a bit of a moot point (duh!): winter tires are a must. Jim, you are correct that in Germany and Austria, winter tires with good thread are compulsory. Mind the thread: anything with less than 4mm is considered a summer tire in Austria! The fines for inappropriate rubber are *really* hefty (I think up to 50.000 euros), liability woes aside. When we were caught out in the snow (point 1), it was a freak snowdrift in june that surprised even the Swiss... It made for an interesting experience: the Ecopia summer tires, unlike Tom's 19 inchers in our case, perform terribly on snowy slopes. No brainer point made....

Over to the second point:

I agree with you that under normal winter driving conditions, the cars set-up is very good. It is easy to feather the E-throttle and control regen to drive very very 'softly', thereby never loosing traction. Also, DSC works perfectly here. But the case I made is that there has been a situation where I wanted to go so slow that normal driving parameters no longer seemed to count. The problem for me was not caused by loss of traction per se, but by the inability to maintain a slow, steady pace to the next hairpin. Upon lifting but a hair of the throttle, the back wheels wanted to lock-up. The descent was fairly long, so I had ample time to try to find the sweet spot of the throttle, but I wasn't able to find it. In our 4x4, we would have used the diesels engine braking in low-range first or second gear to keep the speed in the neighbourhood of a brisk walking pace. Granted, this was a situation where our 4x4 would have been better suited, but has anyone tried this with their i3? Recap: 3 km (2 mi) downhill, new snow, ~10% incline, hairpins barely wide enough even for i3's turning circle, winter tires.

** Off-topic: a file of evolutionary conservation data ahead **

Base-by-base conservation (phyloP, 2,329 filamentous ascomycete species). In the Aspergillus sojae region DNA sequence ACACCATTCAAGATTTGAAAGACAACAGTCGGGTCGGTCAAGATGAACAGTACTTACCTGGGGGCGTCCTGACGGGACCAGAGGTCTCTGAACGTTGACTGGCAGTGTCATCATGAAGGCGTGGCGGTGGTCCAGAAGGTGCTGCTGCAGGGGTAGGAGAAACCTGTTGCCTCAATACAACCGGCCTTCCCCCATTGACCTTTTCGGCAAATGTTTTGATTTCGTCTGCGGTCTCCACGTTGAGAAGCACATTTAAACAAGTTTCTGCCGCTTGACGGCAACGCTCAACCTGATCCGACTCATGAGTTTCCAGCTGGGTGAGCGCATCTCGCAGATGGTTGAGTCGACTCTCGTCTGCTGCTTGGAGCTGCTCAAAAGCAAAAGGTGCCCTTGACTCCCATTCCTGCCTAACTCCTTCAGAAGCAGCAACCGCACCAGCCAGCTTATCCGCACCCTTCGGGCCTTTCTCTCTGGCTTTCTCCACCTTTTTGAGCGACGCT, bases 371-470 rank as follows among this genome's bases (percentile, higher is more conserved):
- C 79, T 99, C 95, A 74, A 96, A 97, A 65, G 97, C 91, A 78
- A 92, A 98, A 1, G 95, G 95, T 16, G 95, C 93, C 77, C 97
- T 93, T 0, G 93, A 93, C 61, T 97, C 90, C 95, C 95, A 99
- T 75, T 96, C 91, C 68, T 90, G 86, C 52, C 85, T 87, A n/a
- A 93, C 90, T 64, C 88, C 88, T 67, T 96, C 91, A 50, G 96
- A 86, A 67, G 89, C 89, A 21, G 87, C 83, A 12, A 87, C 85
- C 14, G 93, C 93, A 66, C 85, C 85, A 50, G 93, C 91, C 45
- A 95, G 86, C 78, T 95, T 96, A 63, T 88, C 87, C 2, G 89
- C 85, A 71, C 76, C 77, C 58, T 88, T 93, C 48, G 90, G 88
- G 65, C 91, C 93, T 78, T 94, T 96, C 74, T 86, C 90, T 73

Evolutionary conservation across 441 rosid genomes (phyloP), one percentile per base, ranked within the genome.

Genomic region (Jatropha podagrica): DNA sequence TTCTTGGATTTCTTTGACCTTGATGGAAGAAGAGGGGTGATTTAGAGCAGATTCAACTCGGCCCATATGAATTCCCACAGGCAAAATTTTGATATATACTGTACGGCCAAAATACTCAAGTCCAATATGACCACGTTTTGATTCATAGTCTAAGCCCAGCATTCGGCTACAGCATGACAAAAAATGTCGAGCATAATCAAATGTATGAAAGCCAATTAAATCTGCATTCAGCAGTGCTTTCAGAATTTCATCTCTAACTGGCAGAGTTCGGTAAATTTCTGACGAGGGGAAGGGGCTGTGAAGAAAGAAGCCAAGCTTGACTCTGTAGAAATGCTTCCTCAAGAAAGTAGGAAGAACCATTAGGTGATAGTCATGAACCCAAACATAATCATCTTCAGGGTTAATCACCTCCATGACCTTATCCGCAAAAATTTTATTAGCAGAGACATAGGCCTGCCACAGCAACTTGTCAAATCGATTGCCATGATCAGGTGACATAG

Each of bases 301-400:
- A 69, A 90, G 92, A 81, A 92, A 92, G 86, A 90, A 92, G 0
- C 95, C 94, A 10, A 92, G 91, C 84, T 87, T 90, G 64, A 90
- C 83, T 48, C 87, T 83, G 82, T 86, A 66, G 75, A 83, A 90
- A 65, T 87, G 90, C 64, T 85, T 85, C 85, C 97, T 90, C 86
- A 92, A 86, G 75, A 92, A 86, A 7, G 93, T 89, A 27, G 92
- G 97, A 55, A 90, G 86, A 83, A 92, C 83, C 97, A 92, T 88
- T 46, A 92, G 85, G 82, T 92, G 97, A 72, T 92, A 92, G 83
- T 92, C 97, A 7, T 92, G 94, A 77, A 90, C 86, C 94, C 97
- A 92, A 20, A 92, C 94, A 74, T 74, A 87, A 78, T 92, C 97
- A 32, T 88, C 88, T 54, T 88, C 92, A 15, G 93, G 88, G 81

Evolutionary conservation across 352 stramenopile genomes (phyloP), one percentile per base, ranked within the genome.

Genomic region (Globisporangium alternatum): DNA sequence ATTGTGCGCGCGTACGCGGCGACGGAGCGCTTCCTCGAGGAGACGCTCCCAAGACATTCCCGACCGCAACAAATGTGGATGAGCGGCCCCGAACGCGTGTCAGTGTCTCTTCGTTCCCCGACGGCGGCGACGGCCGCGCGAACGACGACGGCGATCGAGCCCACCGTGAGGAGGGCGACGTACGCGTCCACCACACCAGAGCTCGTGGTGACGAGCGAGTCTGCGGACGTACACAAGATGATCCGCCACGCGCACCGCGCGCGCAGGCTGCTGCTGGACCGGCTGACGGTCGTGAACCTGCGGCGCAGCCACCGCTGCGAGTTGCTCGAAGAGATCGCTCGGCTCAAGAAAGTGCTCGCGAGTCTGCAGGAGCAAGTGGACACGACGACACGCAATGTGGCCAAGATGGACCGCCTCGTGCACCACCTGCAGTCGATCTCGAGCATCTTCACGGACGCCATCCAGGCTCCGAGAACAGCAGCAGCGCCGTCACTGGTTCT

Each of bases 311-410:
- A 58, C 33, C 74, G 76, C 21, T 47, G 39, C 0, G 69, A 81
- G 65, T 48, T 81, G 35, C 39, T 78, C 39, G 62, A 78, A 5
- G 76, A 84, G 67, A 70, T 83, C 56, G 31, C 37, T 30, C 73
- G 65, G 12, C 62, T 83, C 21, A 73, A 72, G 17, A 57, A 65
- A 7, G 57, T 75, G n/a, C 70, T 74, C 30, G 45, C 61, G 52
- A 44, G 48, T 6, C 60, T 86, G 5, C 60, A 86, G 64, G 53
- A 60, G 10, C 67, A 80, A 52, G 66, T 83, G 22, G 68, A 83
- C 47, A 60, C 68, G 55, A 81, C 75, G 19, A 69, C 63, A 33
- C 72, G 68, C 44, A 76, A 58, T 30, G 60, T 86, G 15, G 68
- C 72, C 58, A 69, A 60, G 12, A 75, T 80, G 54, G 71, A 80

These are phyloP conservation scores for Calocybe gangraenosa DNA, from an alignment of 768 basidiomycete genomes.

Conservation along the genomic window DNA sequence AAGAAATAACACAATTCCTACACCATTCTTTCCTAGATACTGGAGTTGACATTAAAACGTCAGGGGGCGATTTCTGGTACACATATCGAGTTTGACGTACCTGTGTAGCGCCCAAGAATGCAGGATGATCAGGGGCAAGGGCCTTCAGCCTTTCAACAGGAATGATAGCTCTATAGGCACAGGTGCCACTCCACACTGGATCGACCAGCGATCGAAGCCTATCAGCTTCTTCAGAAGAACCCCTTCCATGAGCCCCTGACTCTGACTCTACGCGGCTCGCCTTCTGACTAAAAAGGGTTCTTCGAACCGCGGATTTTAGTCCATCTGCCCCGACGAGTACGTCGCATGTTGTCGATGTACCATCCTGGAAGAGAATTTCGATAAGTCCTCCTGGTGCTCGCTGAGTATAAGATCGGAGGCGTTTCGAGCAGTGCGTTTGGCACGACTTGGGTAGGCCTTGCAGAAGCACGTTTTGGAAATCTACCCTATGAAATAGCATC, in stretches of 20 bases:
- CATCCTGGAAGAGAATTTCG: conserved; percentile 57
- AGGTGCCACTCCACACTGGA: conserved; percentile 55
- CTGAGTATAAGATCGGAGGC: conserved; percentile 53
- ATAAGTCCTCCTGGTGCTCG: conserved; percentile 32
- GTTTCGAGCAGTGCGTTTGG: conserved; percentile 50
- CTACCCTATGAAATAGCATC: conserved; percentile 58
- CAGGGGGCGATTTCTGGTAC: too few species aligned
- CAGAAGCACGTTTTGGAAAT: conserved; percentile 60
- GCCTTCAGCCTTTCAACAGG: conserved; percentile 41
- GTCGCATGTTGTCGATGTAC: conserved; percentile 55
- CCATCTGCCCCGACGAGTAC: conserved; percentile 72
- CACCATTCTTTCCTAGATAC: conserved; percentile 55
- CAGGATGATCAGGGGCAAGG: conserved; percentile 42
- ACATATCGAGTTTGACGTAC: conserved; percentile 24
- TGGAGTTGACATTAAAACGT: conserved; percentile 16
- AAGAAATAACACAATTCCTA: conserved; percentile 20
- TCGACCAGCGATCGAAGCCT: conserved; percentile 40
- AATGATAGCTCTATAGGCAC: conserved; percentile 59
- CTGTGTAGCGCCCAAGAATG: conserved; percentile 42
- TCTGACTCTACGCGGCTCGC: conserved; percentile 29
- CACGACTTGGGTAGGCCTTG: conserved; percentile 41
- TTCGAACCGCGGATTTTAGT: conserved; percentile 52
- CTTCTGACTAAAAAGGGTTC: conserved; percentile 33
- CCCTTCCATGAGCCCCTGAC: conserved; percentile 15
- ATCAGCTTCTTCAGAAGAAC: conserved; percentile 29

BTW: switching to neutral on one occasion was a violation against my offroad lesson #1: never ever drive but one foot not in gear. I've seen interesting and potentially devastating accidents happen, for instance when one of our groups pickup popped out of gear on a 200 meter descent of ~25% in the Belgian forests...

Regards, Steven

brorob
Posts: 104
Joined: Sat Oct 31, 2015 5:53 am

Re: Regen braking can be dangerous on icy roads

Sun Dec 20, 2015 9:57 am

jadnashuanh wrote:YOu, as the driver, have ultimate control of the amount of regen used by the position of the accelerator pedal. It is not hard to coast or adjust the amount of regenerative braking to help avoid those situations.
While I agree with your comment (and others about not abruptly taking your foot off the accelerator), there are situations when this will be hard to avoid. When I had this happen I was coming to a stop sign at the bottom of a small icy hill. This was also my first time ever driving this car in snowy/icy conditions so my brain's natural response in this situation was to take my foot off the accelerator. I was caught off guard because of how fast this happened and I'm sure this will happen to others that either haven't driven the car in the snow/ice, need to come to a stop quickly, or don't have time to react quickly enough to find the sweet spot of the accelerator. I was able to prevent this for the rest of the icy drive being conscious of regen driving techniques, luckily no icy downhills.

My point with this thread is to point out that having the ability to turn off the regen braking would make some driving situations safer. And yes, driving without winter tires in the winter isn't ideal but not everyone can budget $1800 for an extra set of wheels for a leased vehicle.